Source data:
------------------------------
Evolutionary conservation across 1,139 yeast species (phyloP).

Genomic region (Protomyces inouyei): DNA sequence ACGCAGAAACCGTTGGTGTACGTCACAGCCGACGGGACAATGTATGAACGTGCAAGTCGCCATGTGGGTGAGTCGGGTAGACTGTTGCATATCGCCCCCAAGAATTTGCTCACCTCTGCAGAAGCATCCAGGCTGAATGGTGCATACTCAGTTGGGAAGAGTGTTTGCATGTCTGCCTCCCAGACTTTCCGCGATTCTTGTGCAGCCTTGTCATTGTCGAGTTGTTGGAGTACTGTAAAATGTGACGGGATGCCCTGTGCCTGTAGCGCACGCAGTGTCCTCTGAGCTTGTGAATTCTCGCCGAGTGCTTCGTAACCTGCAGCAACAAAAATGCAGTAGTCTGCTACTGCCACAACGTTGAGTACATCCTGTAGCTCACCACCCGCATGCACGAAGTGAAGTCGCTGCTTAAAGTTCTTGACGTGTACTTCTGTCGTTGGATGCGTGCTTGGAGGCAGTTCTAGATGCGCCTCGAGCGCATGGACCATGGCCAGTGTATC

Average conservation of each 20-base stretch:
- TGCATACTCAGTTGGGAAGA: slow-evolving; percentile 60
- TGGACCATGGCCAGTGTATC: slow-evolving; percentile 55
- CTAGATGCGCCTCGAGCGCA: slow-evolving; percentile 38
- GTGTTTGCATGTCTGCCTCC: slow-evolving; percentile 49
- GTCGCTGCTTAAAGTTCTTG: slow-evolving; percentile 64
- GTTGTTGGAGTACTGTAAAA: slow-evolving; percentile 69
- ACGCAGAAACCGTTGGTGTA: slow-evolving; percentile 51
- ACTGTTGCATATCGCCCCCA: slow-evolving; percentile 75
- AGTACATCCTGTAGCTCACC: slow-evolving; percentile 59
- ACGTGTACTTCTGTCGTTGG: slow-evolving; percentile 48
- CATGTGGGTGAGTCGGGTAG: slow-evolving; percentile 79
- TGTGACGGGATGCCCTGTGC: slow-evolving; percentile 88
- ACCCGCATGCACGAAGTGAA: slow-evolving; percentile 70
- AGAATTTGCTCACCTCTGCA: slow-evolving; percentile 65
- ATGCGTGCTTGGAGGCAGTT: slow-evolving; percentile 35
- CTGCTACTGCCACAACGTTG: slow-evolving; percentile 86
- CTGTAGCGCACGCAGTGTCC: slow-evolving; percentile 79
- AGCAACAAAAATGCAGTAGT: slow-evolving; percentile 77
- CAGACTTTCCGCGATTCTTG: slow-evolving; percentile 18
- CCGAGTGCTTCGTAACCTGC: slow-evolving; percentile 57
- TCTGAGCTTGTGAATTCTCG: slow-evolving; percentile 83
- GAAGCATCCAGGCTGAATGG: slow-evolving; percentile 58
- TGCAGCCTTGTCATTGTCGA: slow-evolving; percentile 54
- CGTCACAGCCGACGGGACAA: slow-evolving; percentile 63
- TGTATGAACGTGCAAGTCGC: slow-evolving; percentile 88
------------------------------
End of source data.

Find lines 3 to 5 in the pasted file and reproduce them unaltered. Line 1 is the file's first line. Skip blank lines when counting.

Average conservation of each 20-base stretch:
- TGCATACTCAGTTGGGAAGA: slow-evolving; percentile 60
- TGGACCATGGCCAGTGTATC: slow-evolving; percentile 55